On Seeing, A Journal. #334
To Adulthood: The Growing Up Years of Eli Kashi
February 4, 2020
Two weeks ago, we posted the first installment from my “Growing Up” project—images and text of one of the participants.
I have studied over 200 children from childhood to their mid 20’s some starting when they were newborns, and others when they were about six or seven, making annual studio portraits and asking them, once they learned to read and write, to write answers to a series of questions, a kind of diary about their lives, their feelings, their hopes, their regrets.
Permission was signed by the parents of each and every child every year, and by the participants themselves once they turned 18. In addition, we have now sent copies of all of their writings and edited photographs to the participants for whom I have finished all my editing and have received full permission from that group to publish and post.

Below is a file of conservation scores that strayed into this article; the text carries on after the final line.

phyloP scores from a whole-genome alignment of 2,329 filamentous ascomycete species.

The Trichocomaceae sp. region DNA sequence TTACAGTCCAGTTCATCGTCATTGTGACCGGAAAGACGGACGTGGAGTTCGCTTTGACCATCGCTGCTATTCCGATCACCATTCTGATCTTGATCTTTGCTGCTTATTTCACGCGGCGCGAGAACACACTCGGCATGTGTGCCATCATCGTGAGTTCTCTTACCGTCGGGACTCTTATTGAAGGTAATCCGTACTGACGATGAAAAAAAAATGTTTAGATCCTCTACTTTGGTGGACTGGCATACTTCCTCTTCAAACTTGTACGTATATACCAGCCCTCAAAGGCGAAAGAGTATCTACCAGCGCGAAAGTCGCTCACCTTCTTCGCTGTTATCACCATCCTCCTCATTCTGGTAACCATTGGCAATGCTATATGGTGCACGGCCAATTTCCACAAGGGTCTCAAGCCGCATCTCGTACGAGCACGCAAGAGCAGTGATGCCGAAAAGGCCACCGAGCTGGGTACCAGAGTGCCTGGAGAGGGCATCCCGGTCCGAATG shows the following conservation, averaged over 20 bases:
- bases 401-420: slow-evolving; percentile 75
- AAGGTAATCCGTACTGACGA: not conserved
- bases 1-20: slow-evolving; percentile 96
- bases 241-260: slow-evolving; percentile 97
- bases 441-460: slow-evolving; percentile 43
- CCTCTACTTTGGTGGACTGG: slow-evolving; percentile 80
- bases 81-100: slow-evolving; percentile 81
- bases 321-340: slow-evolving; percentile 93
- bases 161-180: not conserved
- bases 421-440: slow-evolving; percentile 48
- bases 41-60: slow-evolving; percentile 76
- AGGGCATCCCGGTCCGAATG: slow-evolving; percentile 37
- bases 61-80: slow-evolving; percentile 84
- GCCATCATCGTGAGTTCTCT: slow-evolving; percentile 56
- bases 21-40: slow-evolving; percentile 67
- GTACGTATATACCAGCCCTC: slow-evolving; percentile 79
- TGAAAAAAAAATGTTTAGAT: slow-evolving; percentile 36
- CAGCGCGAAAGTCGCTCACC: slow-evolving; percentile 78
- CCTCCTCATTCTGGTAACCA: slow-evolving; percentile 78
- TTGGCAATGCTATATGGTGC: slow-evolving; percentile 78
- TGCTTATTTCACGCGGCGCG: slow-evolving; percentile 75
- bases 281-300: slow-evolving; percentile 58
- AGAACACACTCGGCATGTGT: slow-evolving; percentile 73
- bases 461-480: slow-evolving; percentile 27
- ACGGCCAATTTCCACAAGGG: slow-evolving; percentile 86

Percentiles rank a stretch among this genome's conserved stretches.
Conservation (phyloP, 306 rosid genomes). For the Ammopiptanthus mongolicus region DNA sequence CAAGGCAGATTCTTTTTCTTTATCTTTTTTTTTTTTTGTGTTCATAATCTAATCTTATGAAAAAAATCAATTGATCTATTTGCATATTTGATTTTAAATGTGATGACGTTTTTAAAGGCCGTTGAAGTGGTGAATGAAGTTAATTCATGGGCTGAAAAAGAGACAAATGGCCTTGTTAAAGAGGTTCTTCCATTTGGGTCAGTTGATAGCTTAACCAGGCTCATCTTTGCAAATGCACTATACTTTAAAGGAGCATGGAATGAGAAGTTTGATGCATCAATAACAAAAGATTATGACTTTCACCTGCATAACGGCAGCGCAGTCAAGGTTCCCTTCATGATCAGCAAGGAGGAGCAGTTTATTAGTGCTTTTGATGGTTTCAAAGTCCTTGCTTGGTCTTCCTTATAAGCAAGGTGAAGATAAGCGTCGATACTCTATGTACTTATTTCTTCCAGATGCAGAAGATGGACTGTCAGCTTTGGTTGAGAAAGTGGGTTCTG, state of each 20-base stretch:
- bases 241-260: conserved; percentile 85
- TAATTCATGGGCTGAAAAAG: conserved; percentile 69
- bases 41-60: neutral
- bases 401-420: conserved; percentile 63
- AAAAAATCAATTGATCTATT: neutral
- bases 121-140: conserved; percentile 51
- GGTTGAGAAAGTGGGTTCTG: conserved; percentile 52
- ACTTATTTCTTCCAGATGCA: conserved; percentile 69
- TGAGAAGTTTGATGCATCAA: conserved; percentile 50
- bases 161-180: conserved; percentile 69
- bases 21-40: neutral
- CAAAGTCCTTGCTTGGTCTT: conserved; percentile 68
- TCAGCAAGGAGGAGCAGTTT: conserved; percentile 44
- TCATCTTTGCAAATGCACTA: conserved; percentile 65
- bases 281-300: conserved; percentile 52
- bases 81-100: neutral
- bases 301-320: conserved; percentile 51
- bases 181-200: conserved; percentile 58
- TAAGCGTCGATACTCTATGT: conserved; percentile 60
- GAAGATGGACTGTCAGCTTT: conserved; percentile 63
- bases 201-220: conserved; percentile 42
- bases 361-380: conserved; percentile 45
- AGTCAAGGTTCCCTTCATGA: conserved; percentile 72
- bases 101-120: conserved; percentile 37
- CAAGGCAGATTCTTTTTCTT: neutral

This week’s installment is about Eli Kashi, whom I have followed from in utero.
His mother, Julie, came to our studio when she was 38 weeks pregnant, eight days before he was born.
As a four-day old newborn
Seven years—he has learned to read and write
23 years after their first portraits
Thank-you Julie. Thank-you, Eli.
I have been asked, “Why bathing suits?”
I am interested in everything about human development, fascinated by maturation, growth, emotional, educational and physical development.
Eli’s “growing up” shows us so much. For example, note the physical development from a kid, a young boy to that of a serious athlete. And then what happens to the body when the years take him from athlete to engineer.
I am certain that every reader will observe, discover and note other changes that growing up creates.
Please, let me know what you find.